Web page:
A discovery of how stem cells form the neck and shoulders could in future help babies born with birth defects, say scientists from University College London, UK.

Although relatively rare, congenital abnormalities can be severely disabling and even fatal - one has been linked to cot death.

By following the development of animal embryos they found one stem cell group made not only muscles in the neck and shoulder, but also the skeletal structures where these muscles attached. Previously it was thought that different groups were responsible.

Dr Georgy Koentges from University College London said: “Now that we have identified these key players in forming the neck and shoulders we can start looking for the genes that are on in these stem cells.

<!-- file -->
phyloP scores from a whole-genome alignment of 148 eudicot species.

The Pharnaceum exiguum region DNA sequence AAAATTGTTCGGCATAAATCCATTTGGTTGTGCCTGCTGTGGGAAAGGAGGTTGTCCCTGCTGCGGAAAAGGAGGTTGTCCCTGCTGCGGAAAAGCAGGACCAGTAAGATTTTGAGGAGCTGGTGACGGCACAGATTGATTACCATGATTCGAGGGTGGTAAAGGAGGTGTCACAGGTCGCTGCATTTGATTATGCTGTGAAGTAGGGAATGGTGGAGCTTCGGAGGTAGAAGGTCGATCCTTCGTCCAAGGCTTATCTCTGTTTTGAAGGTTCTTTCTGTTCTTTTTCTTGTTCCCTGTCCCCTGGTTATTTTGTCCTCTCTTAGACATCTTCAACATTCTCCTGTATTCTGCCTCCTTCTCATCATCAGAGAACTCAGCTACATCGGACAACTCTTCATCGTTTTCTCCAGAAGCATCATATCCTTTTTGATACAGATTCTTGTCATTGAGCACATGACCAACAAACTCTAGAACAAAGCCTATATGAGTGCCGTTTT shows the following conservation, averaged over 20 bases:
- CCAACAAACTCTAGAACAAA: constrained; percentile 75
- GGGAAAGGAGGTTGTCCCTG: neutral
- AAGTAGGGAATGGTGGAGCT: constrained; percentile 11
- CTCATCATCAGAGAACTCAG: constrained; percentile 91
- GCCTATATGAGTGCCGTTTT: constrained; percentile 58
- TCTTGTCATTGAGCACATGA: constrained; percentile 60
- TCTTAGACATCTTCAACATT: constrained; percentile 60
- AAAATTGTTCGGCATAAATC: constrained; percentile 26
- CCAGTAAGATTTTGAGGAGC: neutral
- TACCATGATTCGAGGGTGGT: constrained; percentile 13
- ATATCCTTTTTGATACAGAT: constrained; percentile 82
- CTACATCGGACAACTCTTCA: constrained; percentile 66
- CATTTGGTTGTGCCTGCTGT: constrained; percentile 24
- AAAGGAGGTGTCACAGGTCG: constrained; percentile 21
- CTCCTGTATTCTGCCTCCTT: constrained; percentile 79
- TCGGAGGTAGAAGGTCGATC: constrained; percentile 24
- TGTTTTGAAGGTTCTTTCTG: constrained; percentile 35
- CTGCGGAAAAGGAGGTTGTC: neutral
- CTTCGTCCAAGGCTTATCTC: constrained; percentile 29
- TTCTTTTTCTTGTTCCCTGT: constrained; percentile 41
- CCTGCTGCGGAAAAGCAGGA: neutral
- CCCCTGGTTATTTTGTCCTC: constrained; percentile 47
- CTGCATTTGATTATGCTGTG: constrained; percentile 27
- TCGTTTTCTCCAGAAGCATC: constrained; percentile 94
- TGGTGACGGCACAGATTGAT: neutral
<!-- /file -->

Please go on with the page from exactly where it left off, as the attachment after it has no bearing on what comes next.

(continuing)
“We can look at whether these genes are mutated or defective in humans and cause harm.”

Dr Sue Kimber, from the School of Biological Sciences at Manchester University, said: “This is indeed a very interesting discovery which will help us to understand the origins of a number of diseases as well as revealing a previously unrecognised mechanism governing development of organs and tissues.”

Source: BBC [news.bbc.co.uk/1/hi/health/4699289.stm]